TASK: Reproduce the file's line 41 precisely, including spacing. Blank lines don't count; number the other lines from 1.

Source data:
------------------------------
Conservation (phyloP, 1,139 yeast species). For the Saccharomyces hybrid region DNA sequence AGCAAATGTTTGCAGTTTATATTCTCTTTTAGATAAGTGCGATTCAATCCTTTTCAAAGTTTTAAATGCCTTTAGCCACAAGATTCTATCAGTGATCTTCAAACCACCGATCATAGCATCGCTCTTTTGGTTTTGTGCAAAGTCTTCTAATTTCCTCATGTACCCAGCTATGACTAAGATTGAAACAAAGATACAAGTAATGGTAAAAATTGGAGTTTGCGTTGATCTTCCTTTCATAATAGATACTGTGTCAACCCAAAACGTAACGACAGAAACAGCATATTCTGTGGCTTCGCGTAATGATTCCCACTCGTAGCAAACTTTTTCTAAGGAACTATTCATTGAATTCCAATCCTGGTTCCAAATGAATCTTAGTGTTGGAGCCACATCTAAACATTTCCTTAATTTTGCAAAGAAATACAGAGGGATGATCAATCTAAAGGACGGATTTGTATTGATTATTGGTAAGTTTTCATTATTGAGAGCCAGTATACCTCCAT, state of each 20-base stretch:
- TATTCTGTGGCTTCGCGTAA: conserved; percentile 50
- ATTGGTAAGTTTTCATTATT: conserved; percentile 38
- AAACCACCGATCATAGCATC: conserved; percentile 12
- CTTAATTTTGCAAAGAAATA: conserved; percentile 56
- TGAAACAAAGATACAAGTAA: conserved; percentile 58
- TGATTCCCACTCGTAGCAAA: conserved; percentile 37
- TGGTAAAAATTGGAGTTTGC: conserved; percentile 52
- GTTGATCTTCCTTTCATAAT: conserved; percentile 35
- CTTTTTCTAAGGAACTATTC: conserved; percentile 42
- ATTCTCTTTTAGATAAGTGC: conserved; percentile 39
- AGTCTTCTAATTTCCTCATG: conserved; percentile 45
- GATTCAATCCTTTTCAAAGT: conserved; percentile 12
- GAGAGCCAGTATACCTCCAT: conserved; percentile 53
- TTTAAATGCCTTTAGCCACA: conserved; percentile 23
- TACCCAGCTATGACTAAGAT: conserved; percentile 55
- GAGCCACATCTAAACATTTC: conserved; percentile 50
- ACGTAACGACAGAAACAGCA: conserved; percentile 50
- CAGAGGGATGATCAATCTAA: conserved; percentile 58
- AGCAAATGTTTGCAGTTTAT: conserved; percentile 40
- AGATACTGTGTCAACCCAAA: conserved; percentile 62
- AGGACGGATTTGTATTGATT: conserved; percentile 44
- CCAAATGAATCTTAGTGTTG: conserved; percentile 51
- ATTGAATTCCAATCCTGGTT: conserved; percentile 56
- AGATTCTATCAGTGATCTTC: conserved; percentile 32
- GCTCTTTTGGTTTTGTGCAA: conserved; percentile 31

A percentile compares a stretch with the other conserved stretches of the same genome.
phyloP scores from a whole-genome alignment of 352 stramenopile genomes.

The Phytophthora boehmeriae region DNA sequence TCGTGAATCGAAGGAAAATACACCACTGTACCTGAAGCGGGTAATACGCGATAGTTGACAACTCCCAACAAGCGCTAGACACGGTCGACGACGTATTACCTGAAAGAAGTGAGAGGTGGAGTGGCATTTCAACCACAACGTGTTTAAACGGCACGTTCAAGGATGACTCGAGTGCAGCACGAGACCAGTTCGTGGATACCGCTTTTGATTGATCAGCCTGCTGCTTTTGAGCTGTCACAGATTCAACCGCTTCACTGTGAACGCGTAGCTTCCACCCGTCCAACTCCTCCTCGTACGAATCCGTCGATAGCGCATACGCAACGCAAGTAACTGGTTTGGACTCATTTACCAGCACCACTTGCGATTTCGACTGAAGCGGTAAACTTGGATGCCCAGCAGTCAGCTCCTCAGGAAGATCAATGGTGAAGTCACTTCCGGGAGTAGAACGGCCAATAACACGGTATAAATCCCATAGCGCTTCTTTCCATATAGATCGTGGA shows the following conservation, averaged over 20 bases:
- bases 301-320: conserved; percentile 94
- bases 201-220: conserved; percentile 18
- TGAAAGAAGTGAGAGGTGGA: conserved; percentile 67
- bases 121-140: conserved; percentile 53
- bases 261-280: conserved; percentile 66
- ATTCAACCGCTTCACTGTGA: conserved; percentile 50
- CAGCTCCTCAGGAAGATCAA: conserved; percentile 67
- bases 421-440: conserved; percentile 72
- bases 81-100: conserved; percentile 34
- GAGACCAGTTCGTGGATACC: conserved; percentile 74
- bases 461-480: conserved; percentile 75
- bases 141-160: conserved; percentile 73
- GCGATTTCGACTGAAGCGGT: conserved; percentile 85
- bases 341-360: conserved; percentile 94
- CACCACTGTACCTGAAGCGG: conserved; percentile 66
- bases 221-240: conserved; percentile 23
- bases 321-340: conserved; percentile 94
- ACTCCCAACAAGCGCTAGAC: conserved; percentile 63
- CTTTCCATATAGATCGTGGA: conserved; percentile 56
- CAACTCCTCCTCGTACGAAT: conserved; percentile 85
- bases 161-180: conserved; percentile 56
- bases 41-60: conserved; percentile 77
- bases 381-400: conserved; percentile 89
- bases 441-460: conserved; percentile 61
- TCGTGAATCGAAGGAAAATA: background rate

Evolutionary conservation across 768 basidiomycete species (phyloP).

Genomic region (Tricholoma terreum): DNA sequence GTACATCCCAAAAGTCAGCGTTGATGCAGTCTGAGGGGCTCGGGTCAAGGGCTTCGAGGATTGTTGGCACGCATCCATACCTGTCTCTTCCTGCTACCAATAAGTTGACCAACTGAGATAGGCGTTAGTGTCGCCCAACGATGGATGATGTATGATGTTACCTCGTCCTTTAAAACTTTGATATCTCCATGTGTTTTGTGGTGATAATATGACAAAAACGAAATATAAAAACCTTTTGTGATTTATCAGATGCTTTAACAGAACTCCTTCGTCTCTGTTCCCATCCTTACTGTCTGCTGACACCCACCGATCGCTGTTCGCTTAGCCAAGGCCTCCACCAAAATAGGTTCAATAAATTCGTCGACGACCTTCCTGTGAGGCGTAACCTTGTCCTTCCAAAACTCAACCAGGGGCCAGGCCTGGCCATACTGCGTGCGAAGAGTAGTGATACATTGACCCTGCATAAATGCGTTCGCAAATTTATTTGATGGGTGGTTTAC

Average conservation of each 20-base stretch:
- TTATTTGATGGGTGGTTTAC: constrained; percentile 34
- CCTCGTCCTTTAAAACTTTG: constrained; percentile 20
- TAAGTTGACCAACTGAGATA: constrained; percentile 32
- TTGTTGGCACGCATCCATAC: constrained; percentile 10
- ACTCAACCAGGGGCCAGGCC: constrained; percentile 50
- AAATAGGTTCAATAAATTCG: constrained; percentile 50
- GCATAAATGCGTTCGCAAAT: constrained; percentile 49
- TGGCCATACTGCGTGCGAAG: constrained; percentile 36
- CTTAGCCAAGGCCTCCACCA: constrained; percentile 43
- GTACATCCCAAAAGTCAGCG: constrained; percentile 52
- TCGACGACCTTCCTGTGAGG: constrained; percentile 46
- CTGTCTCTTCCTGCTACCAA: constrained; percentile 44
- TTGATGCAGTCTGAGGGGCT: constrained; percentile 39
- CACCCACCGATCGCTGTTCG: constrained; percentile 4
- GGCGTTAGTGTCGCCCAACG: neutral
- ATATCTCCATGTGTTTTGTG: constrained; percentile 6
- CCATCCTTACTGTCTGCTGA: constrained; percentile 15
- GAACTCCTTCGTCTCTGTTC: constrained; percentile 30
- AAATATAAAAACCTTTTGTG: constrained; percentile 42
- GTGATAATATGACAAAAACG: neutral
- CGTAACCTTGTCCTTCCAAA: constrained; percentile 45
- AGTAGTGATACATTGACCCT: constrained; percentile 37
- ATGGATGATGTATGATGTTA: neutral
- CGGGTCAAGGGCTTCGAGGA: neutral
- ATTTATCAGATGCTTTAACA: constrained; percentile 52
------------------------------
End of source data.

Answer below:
- bases 141-160: conserved; percentile 73